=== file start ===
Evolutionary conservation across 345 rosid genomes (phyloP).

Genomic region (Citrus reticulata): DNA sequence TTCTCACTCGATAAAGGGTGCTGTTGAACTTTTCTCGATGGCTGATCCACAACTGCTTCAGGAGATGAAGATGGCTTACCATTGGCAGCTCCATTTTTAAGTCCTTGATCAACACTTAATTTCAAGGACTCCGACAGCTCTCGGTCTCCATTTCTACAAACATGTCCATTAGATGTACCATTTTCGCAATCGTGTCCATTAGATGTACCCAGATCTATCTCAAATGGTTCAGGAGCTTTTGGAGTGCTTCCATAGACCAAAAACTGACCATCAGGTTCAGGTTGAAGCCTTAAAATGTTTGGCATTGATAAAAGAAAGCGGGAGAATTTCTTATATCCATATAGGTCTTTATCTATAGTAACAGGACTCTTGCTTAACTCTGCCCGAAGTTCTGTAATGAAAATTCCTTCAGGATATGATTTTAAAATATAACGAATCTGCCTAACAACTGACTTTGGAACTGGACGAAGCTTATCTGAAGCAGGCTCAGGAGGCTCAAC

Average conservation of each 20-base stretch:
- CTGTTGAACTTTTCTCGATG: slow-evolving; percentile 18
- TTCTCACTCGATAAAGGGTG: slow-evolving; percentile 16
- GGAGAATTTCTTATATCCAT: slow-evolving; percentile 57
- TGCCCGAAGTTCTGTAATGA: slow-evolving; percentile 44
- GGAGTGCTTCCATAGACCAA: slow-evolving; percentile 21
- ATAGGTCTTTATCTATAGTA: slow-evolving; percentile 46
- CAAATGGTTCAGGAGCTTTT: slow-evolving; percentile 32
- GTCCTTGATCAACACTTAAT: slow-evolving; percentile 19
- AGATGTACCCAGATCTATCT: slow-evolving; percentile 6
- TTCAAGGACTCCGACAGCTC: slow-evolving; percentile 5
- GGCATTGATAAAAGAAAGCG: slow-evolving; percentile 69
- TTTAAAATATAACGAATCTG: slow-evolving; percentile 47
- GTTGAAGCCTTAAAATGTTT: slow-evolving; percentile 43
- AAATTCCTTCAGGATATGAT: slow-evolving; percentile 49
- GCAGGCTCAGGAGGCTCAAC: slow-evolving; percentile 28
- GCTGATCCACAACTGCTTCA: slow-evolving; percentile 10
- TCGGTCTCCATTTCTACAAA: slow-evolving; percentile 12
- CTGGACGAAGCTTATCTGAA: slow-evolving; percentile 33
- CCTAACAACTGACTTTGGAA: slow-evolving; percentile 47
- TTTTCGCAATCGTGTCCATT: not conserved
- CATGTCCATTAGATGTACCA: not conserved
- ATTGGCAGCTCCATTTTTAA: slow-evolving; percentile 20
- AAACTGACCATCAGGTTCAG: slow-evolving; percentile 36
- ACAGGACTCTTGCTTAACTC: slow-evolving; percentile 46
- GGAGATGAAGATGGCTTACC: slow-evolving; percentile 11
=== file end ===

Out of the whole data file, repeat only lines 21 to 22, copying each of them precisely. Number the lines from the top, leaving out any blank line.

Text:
- CTGGACGAAGCTTATCTGAA: slow-evolving; percentile 33
- CCTAACAACTGACTTTGGAA: slow-evolving; percentile 47